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The Mercy Rule

Miami Blues

In some ways, the Miami Marlins are Florida—overleveraged, overbuilt, and cruising blithely towards foreclosure while being ruled by a clownish, childish, tone-deaf, permanent cadre of special-needs elites. Less metaphorically, they’re a fucking bummer.
Κείμενο David Roth

It’s natural and logical, if also often a bummer, that the owners of American sports teams reflect the cities in which those teams play. Where English Premier League soccer is the province of the global elite—multibillionaires who only take a break from arbitrage/oligarching/hunting white tigers to fly to some bleak British city and dourly watch their teams play to a tie in the rain—American sports teams get the owners they more or less deserve. This means the Los Angeles Clippers get the poisonous orange chardonnay-and-Cialis cocktail that is Donald Sterling, and the Pittsburgh Steelers get the mostly menschy, throwback Rooney family. New York, big, multitudes-containing city that it is, can support baseball teams run by both steak-mouthed new-money crass-buckets like the Steinbrenners and doofy, doomed, sentimental local losers like the Wilpons. The Miami (née Florida) Marlins, quite appropriately, get Jeffrey Loria, a relentlessly avaricious and self-congratulatory former art dealer who is both the most obnoxious owner in pro sports and the ideal owner for a Major League Baseball team in Miami. In a city that’s best defined by either Pitbull farting beefily into a strip-club banquette or a coke-eyed Russian billionaire’s kid screaming unbidden profanities at a Haitian valet, Loria somehow manages to unite this city’s diverse, multi-layered loathsomenesses.


In some ways, the Miami Marlins are Florida—overleveraged, overbuilt, and cruising blithely towards foreclosure while being ruled by a clownish, childish, tone-deaf, permanent cadre of special-needs elites. Less metaphorically, they’re a fucking bummer. As an organization, the Marlins have made a habit of building and buying terrific big league rosters, and then tearing them down completely once they’ve won a championship. This is not necessarily an appealing thing to watch, and it hasn’t helped build a fan base in a city whose population is already generally more inclined to sit in some an air-conditioned lounge (named Couch or the Ribbondale or FUKK) full of sunglasses-clad Bruno Mars impersonators and wan models than go to a baseball game.

After gulling the city of Miami and state of Florida to pick up nearly $500 million in construction costs for the team’s gaudy pastel stadium—brashly eminent-domain’ed into the middle of Miami’s Little Havana—and then bragging about ripping off taxpayers to an assembly of local elites, the Marlins appeared to be in buy mode, spending $191 million on three pretty decent players in the 2011 offseason. But after a few rough months to open this year's campaign, the team began its latest teardown, trading nearly every trade-able player for cheaper, generally less competent replacements. On Tuesday night, when the Marlins dealt two of their three best hitters, and two best starting pitchers, to the Toronto Blue Jays for a passel of prospects and humps, they completed it. The prospects, though heralded, were not all of Toronto’s best; the humps include a knuckleheaded shortstop who got in trouble last year for wearing eye black patches that had the words “You are a faggot” written on them in ungrammatical Spanish, and a guy who’s considered  by some to be the worst player in baseball.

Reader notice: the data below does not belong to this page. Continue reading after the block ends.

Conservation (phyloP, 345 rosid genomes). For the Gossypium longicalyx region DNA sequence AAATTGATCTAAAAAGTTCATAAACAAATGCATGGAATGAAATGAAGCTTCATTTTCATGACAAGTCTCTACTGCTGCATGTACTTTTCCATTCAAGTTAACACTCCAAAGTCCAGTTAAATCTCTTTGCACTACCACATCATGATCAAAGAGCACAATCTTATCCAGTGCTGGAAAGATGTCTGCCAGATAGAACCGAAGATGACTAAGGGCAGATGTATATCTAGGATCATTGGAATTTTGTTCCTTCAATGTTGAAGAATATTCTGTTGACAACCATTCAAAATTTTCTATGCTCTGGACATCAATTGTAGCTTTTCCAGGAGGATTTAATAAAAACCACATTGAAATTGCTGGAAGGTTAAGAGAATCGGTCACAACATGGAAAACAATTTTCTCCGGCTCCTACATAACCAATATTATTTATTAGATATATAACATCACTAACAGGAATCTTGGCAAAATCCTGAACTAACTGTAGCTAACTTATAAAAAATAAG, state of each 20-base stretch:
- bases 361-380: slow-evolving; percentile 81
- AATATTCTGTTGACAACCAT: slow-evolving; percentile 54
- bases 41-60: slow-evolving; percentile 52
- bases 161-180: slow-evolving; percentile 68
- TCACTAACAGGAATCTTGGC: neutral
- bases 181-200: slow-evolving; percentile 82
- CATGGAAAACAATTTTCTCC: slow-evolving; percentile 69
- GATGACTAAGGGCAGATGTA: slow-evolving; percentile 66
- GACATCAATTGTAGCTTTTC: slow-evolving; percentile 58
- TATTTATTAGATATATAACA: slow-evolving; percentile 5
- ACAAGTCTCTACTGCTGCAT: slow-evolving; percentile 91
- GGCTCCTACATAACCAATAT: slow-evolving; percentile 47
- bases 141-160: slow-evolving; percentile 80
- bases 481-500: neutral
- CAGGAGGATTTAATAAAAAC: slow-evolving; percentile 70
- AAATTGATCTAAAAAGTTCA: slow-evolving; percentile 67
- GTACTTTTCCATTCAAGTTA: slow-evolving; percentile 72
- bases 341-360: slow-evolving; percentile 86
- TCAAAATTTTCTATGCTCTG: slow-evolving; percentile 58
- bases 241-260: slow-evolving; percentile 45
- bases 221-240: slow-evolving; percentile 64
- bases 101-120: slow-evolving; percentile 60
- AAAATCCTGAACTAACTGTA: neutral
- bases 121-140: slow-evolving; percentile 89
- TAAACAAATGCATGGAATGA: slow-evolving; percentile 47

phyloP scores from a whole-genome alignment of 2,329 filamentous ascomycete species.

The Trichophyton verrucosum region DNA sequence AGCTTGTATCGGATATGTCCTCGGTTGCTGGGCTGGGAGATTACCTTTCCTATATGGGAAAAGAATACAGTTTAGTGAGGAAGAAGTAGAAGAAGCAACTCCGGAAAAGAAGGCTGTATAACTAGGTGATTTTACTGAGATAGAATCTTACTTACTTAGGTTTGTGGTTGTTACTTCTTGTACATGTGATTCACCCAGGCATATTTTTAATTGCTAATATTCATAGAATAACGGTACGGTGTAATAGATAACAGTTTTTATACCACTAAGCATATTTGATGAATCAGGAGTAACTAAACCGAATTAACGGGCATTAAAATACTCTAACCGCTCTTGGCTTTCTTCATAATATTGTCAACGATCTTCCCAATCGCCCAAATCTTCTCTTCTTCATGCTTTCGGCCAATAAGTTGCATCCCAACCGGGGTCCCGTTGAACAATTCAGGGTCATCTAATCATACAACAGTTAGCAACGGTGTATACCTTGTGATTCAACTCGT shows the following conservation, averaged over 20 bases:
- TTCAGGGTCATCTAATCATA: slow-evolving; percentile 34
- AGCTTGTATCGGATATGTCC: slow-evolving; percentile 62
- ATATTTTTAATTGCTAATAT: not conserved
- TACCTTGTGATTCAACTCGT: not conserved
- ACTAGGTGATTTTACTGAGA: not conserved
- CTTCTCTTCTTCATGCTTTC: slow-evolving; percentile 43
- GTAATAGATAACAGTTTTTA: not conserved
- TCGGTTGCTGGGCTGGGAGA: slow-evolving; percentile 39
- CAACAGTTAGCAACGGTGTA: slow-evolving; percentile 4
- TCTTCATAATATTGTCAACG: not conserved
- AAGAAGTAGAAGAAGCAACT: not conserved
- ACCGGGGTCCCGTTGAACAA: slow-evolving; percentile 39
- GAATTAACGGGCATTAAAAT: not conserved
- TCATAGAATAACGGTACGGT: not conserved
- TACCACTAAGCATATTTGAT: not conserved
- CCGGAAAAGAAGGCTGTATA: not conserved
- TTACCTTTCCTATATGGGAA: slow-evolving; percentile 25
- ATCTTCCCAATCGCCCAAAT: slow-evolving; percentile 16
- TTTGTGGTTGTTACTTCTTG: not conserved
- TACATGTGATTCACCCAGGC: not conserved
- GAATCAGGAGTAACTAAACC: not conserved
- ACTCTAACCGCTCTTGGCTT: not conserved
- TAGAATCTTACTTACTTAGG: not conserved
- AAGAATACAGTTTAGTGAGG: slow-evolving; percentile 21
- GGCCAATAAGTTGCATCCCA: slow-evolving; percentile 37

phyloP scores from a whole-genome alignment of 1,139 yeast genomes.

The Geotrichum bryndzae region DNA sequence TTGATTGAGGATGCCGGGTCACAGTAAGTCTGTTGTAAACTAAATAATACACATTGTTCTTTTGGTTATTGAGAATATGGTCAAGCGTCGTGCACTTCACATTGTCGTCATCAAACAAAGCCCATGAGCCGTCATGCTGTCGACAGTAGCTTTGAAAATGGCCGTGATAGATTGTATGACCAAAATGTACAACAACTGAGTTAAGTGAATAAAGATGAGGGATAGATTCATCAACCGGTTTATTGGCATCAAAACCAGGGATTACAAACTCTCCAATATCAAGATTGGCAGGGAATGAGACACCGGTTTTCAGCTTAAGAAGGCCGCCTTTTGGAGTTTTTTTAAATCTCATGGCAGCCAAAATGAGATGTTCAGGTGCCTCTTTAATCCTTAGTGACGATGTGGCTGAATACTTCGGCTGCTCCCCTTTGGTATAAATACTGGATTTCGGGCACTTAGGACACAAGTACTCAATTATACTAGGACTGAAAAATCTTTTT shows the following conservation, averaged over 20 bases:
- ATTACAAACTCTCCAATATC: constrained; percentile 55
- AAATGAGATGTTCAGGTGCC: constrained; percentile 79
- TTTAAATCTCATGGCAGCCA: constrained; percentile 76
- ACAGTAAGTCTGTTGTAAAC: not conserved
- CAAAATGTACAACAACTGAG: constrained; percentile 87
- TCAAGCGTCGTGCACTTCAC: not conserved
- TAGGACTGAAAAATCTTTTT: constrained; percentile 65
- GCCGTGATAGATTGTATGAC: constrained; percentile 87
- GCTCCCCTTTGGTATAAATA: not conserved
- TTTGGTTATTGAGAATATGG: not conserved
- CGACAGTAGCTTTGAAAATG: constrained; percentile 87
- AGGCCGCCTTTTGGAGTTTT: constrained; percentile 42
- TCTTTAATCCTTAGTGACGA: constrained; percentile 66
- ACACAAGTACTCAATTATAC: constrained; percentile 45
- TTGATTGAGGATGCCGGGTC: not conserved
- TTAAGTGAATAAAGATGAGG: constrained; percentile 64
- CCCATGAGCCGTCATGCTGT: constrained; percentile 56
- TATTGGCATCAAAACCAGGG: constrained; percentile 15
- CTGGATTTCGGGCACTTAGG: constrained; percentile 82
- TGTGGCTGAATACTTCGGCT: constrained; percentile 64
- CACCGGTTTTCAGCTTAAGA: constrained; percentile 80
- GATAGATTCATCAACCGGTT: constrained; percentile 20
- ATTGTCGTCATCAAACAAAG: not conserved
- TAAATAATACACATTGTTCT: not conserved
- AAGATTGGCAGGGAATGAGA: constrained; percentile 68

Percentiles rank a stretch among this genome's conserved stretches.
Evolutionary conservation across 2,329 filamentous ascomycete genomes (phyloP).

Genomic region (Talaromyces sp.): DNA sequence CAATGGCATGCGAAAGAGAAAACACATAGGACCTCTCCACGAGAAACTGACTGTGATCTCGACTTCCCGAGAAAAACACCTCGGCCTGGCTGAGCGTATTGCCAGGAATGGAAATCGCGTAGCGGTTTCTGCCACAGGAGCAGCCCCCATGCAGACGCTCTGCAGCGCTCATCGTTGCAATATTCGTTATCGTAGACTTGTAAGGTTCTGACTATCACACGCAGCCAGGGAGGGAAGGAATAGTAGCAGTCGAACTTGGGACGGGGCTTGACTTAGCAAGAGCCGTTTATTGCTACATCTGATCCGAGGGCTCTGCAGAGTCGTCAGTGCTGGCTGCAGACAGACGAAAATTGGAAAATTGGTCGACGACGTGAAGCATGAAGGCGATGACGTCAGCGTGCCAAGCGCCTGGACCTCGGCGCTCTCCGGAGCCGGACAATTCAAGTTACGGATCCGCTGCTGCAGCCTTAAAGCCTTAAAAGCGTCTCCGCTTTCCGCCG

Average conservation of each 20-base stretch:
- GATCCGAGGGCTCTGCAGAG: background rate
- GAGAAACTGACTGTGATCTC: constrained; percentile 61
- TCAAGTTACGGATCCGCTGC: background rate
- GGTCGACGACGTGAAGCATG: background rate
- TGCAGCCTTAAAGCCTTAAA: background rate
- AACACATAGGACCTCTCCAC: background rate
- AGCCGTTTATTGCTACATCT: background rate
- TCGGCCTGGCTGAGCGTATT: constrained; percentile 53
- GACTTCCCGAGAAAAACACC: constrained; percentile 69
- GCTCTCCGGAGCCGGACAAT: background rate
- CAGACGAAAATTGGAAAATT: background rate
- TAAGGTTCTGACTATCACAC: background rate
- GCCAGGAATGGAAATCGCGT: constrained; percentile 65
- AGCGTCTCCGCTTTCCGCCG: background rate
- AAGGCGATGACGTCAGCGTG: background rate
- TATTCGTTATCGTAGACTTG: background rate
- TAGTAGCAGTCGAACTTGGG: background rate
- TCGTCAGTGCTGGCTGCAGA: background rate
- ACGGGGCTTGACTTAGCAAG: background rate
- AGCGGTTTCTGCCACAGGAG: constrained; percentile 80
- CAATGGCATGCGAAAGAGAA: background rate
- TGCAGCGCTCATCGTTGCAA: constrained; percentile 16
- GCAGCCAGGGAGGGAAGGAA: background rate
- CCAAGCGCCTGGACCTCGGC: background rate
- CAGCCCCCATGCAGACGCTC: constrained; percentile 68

No fantasy baseball commissioner would allow such a trade to become official, but baseball’s real commissioner, Bud Selig, will almost certainly sign off on it sometime soon. This will be a drag for a bunch of reasons, only a few of them having to do with baseball. The response to the trade—numerous baseball commentators calling it a disgrace, The Nation’s Dave Zirin arguing for it as grounds for Loria’s arrest, Grantland’s Jonah Keri making with the weary slow-clap—was telling in its unanimity, though. Loria’s most recent fire sale was so unmistakably predatory, unconscionable, craven, and small that literally no one missed it.

It’s easy, and not really wrong, to note how unsurprising it is that all this is happening in Florida. This is the state with insurance fraud and narcotics as its top industries, the state that takes a month to count its votes every election and still doesn’t necessarily get it right, the state literally governed by a man who, as a CEO, received the largest fine the government has ever handed down for Medicare and Medicaid fraud. There’s no better place for a team owner to so proudly and publicly flout the longstanding social compact between team and community—which is nothing more than the basic idea that, in exchange for fans’ devotion and dollars, team owners will try their level best to give those fans something fun to watch.

That compact is not doing so well at the moment, as sports fans have maybe noticed during the recent spate of lockouts caused by brazen Rand-tard executive power plays. If the idea that sports plutocrats owe anything at all to the communities that support them is indeed on the way out, there’s no better or more appropriate place for it to spend its sad last moments than Miami. The weather’s nice, at least.


Previously - Chris Berman Will Decide Our Nation's Fate